The former Nottingham Forest skipper’s social media message...
FORMER Nottingham Forest skipper Chris Cohen says ‘idealistic’ social media is giving young players unrealistic expectations.
Cohen, 31, retired in April after a cumulation of serious knee injuries ended a decade of service at the City Ground.
Now coaching the club’s Under-23s under ex-Watford striker Jimmy Gilligan, he says the pitfalls facing the current crop are a world away from his own days as an academy graduate at West Ham.
“When I was coming through, we could get away with a lot,” says the midfielder, who scored 21 goals in 364 EFL games for Forest, Yeovil and the Hammers. “In fact, nobody really had a clue who we were.
“Phones were just taking off. None of them had decent cameras. Social media was coming in, but you’re talking MySpace nothing like it is now.
“Now, anything they say or do, there’s thousands of people judging them on twitter. Then they go on Instagram and all they see is an idealistic version of everyone else’s life.
“They see other young lads getting contracts or loan moves, training with the first team. And they think ‘Why isn’t that me?’.
“But nobody ever posts an instagram photo when they didn’t train with the first team or didn’t get a loan move. It can create huge, unrealistic expectations.
“I’m not saying we had things better. As a player, I hated it when a coach said ‘This worked for me so it’ll work for you’.
“You have to move with the times. There’s no point saying ‘Don’t use social media’ because it’s how they communicate. It’s like banning conversation.
“But you do have to of- fer guidance, explain the dangers. And you have to understand the issues to know why they act in certain ways. Because underneath it all, most of them are really good kids. It’s just that the advice they get from other people isn’t always the best.”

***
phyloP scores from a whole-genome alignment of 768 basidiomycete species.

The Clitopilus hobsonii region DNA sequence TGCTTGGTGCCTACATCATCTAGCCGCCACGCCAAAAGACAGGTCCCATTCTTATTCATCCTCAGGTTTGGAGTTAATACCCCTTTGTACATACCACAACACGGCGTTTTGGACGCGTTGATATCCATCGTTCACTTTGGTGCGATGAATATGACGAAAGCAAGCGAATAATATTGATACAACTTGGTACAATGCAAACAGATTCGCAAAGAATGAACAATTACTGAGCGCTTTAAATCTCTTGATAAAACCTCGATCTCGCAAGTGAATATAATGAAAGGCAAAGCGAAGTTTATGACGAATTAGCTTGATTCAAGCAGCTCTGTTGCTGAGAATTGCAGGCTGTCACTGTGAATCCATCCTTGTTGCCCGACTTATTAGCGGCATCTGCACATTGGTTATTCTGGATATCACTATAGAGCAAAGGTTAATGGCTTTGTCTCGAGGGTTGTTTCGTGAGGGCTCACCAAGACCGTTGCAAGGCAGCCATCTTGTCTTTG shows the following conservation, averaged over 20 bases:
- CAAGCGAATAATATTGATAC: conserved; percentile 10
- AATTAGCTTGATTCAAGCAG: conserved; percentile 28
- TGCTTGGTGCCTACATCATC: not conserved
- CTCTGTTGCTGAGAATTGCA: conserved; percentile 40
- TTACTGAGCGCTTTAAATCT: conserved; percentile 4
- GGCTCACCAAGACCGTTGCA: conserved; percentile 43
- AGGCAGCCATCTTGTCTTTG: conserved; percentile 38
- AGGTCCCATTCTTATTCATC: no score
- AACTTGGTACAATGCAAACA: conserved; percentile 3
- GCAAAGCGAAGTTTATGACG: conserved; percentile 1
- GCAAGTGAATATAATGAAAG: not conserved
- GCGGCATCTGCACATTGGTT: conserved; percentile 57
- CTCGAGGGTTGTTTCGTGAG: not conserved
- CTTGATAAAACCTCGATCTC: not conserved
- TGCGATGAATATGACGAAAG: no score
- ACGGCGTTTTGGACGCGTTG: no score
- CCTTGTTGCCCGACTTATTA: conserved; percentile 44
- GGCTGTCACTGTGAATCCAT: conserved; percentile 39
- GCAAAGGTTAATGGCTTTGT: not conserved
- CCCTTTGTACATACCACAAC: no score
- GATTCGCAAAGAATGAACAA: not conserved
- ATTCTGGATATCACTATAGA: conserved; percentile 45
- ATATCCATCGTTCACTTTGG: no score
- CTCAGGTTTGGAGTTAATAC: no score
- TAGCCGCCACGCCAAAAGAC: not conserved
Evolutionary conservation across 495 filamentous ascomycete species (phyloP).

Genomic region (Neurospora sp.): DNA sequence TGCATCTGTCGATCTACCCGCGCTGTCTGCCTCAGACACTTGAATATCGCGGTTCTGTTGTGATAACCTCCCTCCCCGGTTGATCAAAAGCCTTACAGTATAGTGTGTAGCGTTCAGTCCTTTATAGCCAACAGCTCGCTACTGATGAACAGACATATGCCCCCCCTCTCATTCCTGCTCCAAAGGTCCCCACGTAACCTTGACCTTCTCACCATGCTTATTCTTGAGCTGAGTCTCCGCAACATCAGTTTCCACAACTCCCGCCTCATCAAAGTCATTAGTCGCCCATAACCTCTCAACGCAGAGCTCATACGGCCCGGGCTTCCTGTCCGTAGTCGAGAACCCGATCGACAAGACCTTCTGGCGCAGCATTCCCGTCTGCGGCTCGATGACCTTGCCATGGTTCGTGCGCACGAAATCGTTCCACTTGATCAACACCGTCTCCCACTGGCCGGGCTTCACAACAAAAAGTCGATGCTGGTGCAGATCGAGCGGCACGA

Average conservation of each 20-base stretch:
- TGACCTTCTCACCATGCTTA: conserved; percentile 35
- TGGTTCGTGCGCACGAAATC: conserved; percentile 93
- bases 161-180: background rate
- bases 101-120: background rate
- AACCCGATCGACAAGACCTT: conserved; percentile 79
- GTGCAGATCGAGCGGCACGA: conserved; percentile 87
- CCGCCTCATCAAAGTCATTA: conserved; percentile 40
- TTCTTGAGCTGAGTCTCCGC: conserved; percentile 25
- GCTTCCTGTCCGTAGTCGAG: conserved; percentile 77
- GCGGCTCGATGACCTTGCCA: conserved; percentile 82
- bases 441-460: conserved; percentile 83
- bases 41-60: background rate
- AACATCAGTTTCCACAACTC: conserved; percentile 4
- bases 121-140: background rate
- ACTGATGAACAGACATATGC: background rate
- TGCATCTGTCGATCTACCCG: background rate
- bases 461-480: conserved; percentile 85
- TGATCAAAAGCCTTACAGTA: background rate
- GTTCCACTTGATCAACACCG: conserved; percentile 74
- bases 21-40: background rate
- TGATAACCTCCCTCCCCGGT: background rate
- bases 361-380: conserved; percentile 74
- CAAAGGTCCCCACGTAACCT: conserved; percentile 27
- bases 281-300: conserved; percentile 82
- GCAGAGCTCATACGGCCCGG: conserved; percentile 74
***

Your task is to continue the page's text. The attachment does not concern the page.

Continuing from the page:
Cohen has also spoken of the moment he knew his career was over. Between September 2011 and September 2016, he suffered three ruptured knee ligaments and spent 34 months out of action. A serious groin injury stole a further four.
The East Anglian battled back, playing through constant pain to eke out two solid seasons. By the end, however, he was barely able to support his infant son, let alone slog through a 46-game campaign.
“It was a culmination of the injuries, the way I trained, the number of games,” explains Cohen, who played 303 games for Forest and won promotion from League One in 2008.
“I had arthritis, basically. All the operations, bones rubbing together and bleeding. I’d played in quite a lot of pain for the last few years and I never felt it debilitated me as a player.
“But the summer before last, everything went downhill. I was struggling to get out of bed, to pick my little boy up. I couldn’t put back-to-back training sessions together, never mind games.
“I went to meet Andy Williams, the surgeon. I’d seen him for four big operations, countless injections and flushes. And it was the first time he sat me down and said ‘Listen, you need to consider retirement’.”
A year on, upset and anger has turned to acceptance. “There’s a lot worse things going on in the world,” says Cohen. “I can look back on my career and say I might have worked a bit smarter, but I couldn’t have worked any harder.”
And that is now the message to young charges including highly-rated midfielder Toby Edser and England Under-18 winger Arvin Appiah. “Part of my role is to make them realise what special lives they can have. To seize every day and make the most of this amazing job. It might come to nothing, but don’t give yourself a reason to regret anything,” he said.
GOOD TIMES: Chris Cohen in his playing days with Nottingham Forest
ONE TO WATCH: Arvin Appiah scores for Forest against Burton in the Carabao Cup last month